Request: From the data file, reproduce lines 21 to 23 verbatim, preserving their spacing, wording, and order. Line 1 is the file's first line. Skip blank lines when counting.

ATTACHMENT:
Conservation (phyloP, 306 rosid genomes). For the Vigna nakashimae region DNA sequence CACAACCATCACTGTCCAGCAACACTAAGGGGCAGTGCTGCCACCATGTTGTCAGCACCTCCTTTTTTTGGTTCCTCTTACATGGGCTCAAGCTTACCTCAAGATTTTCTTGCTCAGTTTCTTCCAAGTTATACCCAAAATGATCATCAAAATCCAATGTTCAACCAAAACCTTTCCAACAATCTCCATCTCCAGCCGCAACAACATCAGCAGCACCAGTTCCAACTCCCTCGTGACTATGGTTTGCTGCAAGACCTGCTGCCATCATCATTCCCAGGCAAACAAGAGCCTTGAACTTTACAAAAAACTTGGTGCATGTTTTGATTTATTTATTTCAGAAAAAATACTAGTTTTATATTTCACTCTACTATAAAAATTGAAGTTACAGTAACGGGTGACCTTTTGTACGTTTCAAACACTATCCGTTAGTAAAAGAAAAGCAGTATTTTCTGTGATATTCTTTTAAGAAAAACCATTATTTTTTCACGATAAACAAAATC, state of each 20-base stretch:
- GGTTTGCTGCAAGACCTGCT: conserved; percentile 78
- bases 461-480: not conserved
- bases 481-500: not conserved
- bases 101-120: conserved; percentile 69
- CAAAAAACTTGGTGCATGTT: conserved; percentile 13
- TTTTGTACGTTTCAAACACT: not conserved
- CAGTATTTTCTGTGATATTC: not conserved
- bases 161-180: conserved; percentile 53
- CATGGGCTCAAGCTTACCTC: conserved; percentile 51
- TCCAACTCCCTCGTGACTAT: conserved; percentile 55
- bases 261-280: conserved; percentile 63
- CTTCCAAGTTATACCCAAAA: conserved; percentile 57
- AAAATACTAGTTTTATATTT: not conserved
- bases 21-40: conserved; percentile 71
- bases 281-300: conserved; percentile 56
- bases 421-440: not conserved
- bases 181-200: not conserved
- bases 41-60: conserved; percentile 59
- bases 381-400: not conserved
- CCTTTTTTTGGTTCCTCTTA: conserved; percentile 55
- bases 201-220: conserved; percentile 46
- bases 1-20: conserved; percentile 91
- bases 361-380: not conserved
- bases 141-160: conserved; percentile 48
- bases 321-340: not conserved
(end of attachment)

- CCTTTTTTTGGTTCCTCTTA: conserved; percentile 55
- bases 201-220: conserved; percentile 46
- bases 1-20: conserved; percentile 91